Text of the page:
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Standard Chartered plans rights issue, job cuts

Standard Chartered PLC unveiled a major overhaul of its operations Tuesday that will involve raising capital and cutting jobs and costs, exiting from certain businesses and countries, and establishing new profitability targets.

The U.K.-based lender plans to raise US$5.1 billion in a rights issue to shore up its balance sheet and implement its updated strategy. For every seven existing shares held by shareholders, the bank will offer two rights shares at the price of 465 pence (US$7.17) a share in London, a 34.8% discount to the last closing price, and at 55.60 Hong Kong dollars (US$7.17) a share in Hong Kong, a 29.4% discount. The lender also said it would omit a final dividend for the year ended December 2015.

As part of the revamp, the bank also will eliminate a gross 15,000 positions by 2018. It has already begun the process of cutting 1,000 senior managers around the world.

Shares of Standard Chartered were down 3.8% in afternoon Hong Kong trading.

The bank listed a number of initiatives it would tackle in coming years to expand profitability and move toward more capital-light businesses such as retail, private banking and wealth management and away from institutional and corporate banking. It is aiming to restructure businesses that use more than $100 billion, as it seeks to meet a new common equity Tier 1 capital ratio of 12% to 13%, up from the 11% to 12% target announced in March, as well as a return on equity of 10% in the medium term.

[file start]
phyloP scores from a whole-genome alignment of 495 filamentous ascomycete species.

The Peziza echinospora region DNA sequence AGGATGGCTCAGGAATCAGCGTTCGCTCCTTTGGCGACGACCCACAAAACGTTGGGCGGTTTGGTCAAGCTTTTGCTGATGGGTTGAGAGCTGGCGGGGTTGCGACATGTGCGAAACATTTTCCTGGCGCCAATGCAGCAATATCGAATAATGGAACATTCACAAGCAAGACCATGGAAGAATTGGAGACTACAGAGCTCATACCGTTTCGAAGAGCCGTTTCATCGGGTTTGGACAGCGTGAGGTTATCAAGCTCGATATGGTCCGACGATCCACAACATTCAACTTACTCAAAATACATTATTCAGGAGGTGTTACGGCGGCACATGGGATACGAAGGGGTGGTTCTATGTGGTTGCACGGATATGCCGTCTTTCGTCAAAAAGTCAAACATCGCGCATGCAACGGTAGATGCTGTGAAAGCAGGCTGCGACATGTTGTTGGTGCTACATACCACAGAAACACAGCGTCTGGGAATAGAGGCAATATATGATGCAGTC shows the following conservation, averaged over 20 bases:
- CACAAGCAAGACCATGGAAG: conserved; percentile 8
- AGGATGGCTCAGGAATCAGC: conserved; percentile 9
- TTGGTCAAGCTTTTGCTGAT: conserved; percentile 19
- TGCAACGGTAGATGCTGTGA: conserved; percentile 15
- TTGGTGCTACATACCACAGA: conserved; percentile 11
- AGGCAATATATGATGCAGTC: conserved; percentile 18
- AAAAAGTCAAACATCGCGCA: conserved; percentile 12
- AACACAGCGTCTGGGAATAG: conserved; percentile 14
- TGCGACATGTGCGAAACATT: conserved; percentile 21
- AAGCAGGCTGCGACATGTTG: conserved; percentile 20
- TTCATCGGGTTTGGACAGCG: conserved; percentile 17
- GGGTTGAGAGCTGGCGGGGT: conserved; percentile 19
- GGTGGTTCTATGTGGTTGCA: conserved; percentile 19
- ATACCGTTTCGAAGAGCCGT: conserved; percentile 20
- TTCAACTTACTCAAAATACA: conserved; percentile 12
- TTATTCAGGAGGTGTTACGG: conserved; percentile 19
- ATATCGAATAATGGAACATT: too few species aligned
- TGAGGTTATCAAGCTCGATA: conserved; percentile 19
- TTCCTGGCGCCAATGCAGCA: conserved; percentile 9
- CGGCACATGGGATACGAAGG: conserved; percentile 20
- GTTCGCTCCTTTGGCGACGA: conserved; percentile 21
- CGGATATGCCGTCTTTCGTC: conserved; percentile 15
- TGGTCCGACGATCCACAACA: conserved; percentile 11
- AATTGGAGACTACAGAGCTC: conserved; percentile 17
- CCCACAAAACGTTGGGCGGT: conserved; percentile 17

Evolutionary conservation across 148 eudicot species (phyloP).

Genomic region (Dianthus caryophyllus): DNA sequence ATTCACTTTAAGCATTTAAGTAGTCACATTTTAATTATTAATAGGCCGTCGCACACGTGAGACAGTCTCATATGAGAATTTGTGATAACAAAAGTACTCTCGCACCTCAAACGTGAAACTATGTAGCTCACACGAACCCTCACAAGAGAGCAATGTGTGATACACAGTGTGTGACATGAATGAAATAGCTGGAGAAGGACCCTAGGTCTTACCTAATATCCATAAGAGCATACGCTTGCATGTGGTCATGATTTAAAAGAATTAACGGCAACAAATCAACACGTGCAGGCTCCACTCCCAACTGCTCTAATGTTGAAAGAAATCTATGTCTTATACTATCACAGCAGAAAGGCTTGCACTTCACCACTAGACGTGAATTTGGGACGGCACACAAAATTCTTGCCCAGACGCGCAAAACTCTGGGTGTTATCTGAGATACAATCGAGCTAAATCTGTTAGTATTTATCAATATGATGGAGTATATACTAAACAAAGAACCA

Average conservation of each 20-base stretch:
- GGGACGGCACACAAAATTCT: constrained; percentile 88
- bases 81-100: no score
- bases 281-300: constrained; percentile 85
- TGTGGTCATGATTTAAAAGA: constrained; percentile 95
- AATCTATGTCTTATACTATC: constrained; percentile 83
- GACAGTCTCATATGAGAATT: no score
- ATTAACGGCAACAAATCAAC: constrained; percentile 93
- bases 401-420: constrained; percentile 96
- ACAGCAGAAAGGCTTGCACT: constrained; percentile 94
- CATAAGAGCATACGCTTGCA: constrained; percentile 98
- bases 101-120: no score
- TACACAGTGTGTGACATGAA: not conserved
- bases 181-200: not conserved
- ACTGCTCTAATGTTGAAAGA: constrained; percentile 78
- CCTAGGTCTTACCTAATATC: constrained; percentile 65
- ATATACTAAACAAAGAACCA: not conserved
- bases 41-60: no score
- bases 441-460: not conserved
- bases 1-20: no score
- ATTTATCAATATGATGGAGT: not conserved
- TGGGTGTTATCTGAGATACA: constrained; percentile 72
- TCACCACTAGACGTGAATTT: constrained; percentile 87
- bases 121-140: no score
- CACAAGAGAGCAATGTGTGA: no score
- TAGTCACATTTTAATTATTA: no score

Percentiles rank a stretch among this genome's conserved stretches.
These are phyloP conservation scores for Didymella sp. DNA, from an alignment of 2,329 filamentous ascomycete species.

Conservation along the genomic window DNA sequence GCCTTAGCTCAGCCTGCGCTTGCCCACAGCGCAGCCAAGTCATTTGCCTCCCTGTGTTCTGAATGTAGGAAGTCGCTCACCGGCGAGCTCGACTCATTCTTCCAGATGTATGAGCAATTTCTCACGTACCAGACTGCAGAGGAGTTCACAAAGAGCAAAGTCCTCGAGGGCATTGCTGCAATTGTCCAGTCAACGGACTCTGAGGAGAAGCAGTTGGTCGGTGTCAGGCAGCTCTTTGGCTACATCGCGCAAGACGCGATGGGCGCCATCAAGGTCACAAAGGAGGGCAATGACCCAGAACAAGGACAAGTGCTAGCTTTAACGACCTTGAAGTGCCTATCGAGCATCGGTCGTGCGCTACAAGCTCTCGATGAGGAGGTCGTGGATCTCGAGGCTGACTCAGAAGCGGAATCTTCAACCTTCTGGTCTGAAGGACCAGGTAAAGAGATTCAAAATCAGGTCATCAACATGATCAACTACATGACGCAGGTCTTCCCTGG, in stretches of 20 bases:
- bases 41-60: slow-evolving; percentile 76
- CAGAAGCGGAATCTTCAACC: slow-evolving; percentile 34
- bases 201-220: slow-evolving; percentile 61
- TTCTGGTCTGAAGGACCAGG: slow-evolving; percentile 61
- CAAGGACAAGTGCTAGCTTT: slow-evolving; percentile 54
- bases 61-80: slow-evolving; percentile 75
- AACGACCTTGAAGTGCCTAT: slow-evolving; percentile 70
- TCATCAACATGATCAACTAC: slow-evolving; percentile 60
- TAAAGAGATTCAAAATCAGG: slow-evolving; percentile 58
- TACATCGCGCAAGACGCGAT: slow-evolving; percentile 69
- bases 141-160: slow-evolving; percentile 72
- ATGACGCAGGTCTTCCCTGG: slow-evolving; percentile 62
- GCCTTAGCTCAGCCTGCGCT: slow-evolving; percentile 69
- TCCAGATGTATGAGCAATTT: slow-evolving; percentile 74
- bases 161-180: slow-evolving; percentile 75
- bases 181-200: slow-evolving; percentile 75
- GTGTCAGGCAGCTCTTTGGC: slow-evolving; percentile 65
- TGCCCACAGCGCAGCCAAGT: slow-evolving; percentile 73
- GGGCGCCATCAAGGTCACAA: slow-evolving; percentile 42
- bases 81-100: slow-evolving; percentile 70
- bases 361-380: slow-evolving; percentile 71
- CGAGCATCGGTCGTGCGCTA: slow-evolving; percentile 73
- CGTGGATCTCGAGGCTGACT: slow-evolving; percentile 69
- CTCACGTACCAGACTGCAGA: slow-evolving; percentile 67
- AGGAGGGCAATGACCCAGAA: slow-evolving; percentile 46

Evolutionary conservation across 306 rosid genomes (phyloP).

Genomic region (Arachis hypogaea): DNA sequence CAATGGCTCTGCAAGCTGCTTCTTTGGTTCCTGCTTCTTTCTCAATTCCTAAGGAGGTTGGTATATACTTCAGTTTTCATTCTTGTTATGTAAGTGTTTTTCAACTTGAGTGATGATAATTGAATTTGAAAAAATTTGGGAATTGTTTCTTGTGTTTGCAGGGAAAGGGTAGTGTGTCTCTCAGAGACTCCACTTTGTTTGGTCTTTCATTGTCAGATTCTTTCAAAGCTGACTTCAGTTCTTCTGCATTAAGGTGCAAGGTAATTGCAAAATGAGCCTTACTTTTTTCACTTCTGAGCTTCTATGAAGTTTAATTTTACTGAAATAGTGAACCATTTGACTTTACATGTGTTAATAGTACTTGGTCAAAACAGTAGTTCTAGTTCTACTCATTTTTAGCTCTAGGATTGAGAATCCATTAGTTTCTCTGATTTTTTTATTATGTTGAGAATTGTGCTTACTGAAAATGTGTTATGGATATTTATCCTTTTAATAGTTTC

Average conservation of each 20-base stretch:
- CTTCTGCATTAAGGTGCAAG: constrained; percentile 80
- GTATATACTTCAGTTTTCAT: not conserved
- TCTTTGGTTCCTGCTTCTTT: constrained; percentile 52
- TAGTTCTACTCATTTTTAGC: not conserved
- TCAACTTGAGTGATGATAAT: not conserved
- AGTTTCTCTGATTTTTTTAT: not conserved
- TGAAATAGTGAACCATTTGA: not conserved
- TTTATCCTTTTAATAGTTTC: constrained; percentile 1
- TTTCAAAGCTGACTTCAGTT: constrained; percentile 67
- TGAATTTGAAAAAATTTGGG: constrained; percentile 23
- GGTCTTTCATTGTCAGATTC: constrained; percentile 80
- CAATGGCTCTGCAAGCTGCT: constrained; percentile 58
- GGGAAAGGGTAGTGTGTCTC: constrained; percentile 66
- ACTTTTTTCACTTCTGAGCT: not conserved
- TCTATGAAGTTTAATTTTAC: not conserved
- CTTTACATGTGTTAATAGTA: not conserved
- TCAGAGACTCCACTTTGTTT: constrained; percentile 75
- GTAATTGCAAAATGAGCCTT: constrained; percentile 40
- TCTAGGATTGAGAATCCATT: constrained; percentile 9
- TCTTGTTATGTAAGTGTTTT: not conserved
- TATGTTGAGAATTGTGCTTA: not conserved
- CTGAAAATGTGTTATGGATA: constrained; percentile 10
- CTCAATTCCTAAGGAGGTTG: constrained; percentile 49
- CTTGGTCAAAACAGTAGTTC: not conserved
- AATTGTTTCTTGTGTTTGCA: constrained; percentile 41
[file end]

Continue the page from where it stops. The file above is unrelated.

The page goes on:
The lender said it was hoping to achieve cost reductions of $2.9 billion between 2015 and 2018. It expects restructuring charges associated with the new strategy, including losses from liquidating nonstrategic assets and goodwill write downs, to total about $3 billion by the end of 2016. In addition, a new risk-tolerance framework aimed at reducing the bank's China, India and commodities exposures will be put in place.

The new plan was unveiled the same day Standard Chartered reported a third-quarter loss before tax of US$139 million, compared with a profit before tax of US$1.53 billion in the same period a year ago. The bank said in a statement that the results "highlight a clear need for change" as income fell 18% to US$3.68 billion from US$4.51 billion a year ago.

Since his appointment in June, Chief Executive Bill Winters has been analyzing the bank's balance sheet, which expanded rapidly in the past decade fueled by emerging-market growth. Now the bank is wrestling with a slowing Chinese economy and falling commodities prices.

The bank's third-quarter impairments on loans and other provisions remained flat compared with a quarter ago, at US$1.2 billion, reflecting "adverse trends" in India and commodities, it said.

Income from retail clients declined by 16% to US$1.3 billion and from private banking declined by 15% to US$131 million, due in part to weaker demand for wealth-management products in Hong Kong and Singapore, the bank said.

Standard Chartered said it would invest $3 billion over the next three years in its technology infrastructure and other areas it was seeking to expand, such as its Africa business as well as its yuan offerings in China.

Anjie Zheng contributed to this article

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